There have been two major reforms in Romania in secured transactions law since the fall of the communist regime in 1989. First, the Law No. 99/1999 regarding certain measures for speeding up the economical reform (“Law No. 99/1999”) in its Title VI on Legal Treatment of Security Interests in Personal Property introduced considerable flexibility in structuring a secured transaction. A functionalist approach to security was taken as the same regime applied to security interests and to assignments of accounts receivable, conditional sales, leases for more than a year, consignment contracts, warrants and deposit receipts. An electronic registration system was created (Electronic Archive – Arhiva Electronica de Garantii Reale Mobiliare) with priority ranking being based on registration.
The second wave of reforms saw the introduction of the Romania’s New Civil Code (Monitorul Oficial no. 505 of July 15, 2011). The Code came into force on 1st October 2011, replacing the 99/1999 Law in relation to transactions entered on that date or later. It introduced the concept of a mortgage encompassing security encumbering both movable and immovable assets and made it possible to create an advance mortgage before the loan it secures is extended. Priority continues to be determined by the date of registration. The functional approach is maintained but has been limited: retention of title clauses, re-purchase arrangements, assignments of receivables for security purposes are governed by a distinct set of legal provisions whilst their publicity and enforcement are subject to the same rules as mortgages.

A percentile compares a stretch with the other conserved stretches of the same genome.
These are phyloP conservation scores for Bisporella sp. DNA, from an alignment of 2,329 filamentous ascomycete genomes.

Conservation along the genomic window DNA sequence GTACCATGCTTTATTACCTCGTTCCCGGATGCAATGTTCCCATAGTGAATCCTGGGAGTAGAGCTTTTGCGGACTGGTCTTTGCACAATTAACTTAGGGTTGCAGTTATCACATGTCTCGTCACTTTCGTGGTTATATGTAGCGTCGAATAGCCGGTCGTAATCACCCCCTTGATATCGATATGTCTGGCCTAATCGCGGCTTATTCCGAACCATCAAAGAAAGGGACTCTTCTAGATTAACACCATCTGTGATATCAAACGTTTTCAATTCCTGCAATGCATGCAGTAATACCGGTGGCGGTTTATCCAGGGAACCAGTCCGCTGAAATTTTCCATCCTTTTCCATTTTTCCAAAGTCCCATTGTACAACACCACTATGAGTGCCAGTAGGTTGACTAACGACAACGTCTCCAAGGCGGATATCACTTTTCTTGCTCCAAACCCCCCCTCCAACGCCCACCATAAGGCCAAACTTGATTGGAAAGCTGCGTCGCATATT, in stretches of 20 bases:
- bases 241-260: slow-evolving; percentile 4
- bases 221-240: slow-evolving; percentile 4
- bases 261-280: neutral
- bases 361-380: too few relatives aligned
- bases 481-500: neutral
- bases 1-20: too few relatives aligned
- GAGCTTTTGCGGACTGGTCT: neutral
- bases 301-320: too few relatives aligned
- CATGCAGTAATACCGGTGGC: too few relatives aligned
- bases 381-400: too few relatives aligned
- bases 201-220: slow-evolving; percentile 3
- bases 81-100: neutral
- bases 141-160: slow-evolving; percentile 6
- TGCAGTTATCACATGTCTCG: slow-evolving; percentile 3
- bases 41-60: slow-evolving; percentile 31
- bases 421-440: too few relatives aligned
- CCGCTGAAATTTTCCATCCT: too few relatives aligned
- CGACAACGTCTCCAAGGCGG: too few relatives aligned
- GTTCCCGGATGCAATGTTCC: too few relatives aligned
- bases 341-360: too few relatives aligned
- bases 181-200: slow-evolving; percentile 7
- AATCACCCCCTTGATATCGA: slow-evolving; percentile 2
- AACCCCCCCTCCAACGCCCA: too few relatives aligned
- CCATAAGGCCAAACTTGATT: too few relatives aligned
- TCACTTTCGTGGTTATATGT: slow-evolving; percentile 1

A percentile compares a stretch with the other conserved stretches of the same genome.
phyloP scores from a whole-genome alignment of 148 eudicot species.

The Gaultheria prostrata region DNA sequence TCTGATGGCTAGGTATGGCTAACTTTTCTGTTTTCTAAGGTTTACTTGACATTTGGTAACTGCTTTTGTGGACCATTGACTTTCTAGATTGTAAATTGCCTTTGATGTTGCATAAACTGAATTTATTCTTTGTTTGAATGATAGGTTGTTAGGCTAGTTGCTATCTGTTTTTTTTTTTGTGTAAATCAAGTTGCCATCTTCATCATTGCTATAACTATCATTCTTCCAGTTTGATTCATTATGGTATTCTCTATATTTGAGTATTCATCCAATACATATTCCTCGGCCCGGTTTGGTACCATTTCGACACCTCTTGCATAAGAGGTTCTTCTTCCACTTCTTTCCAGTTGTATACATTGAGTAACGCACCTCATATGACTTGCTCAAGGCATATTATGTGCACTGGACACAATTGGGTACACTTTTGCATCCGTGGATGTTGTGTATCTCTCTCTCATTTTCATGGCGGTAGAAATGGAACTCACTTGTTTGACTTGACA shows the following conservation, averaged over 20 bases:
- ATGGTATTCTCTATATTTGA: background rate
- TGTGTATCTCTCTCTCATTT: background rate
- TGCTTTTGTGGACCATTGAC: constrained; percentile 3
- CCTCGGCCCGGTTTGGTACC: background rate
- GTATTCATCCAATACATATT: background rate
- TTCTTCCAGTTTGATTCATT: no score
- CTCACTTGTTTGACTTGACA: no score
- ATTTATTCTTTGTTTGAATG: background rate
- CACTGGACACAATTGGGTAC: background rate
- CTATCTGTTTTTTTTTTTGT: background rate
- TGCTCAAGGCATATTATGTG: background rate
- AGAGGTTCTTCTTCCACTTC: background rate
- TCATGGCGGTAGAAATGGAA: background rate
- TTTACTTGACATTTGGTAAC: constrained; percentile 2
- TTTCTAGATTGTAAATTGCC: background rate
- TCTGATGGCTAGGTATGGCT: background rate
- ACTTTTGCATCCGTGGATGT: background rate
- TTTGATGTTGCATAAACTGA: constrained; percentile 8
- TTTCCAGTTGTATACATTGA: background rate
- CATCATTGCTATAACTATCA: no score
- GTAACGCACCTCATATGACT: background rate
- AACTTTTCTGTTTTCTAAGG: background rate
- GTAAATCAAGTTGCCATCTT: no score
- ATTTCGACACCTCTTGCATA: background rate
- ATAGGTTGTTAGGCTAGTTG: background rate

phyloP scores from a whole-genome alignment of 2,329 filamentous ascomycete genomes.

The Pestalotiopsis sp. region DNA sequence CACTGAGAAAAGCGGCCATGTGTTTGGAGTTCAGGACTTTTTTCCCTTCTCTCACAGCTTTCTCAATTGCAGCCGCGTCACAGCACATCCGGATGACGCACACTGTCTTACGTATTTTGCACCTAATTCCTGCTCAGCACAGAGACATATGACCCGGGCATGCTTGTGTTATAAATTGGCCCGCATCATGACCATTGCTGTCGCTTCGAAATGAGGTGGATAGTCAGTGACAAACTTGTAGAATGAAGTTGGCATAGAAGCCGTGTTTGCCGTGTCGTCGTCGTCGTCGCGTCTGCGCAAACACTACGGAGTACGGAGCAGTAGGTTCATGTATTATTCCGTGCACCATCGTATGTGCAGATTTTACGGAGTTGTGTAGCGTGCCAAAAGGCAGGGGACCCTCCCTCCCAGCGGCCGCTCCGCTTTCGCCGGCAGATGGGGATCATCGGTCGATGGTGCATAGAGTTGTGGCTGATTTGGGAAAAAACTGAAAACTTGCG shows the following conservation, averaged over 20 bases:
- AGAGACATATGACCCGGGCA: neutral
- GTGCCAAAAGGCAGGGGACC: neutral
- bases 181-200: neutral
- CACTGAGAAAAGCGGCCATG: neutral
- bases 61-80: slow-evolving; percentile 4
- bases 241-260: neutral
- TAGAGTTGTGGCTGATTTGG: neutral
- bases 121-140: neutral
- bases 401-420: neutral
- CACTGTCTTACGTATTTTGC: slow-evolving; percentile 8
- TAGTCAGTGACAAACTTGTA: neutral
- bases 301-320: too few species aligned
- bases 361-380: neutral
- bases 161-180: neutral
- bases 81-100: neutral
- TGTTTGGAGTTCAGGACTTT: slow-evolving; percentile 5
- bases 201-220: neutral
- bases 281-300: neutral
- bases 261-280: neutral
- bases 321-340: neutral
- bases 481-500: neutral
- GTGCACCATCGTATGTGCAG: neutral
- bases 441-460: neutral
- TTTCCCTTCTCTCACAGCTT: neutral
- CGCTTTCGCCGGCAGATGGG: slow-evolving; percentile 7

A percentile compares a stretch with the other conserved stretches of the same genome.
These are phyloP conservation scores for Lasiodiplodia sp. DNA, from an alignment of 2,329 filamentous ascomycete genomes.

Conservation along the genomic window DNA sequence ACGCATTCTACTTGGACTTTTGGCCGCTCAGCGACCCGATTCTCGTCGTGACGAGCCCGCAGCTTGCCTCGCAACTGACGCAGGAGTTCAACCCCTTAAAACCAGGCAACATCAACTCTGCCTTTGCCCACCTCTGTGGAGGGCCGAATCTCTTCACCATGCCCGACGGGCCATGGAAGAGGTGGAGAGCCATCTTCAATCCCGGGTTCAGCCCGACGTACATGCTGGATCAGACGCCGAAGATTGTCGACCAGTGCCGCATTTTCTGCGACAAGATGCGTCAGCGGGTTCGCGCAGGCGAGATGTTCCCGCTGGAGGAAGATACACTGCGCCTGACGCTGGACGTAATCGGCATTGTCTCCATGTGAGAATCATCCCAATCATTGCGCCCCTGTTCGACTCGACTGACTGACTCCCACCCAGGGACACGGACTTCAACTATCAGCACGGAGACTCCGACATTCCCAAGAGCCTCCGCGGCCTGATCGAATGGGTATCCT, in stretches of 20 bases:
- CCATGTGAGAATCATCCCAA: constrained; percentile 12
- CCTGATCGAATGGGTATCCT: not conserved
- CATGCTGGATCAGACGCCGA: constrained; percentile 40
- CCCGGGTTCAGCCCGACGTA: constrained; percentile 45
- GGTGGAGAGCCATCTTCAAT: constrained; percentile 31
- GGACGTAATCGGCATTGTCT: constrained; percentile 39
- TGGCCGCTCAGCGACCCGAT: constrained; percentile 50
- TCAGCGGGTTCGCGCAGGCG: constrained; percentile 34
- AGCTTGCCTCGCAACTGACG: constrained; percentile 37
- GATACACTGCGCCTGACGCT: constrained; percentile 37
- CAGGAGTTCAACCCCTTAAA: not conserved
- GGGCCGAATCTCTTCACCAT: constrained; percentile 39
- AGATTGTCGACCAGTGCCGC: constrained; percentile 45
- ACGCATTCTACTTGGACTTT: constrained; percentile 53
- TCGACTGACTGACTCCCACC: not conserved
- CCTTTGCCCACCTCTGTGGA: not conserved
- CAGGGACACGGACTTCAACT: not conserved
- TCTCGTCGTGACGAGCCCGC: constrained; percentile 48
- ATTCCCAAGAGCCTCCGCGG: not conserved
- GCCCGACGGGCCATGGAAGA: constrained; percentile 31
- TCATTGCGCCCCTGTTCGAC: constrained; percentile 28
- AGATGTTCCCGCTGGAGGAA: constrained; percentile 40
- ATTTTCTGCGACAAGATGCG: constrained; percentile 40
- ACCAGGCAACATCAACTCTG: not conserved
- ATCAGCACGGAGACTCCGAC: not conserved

Ileana M. Smeureanu & Florentin Giurgea, ‘Enforcement of Contracts in Romania’, in: Stefan Messmann & Tibor Tajti (eds.), The Case Law of Central and Eastern Europe (European University Press, Bochum-Germany, 2009), in particular at 726-731.
Klaudia Fabian, Alexandra Horvathova and Catalin-Gabriel Stanescu, Is Self-Help Repossession Possible in Central Europe? 4 Duke Journal of Eurasian Law 83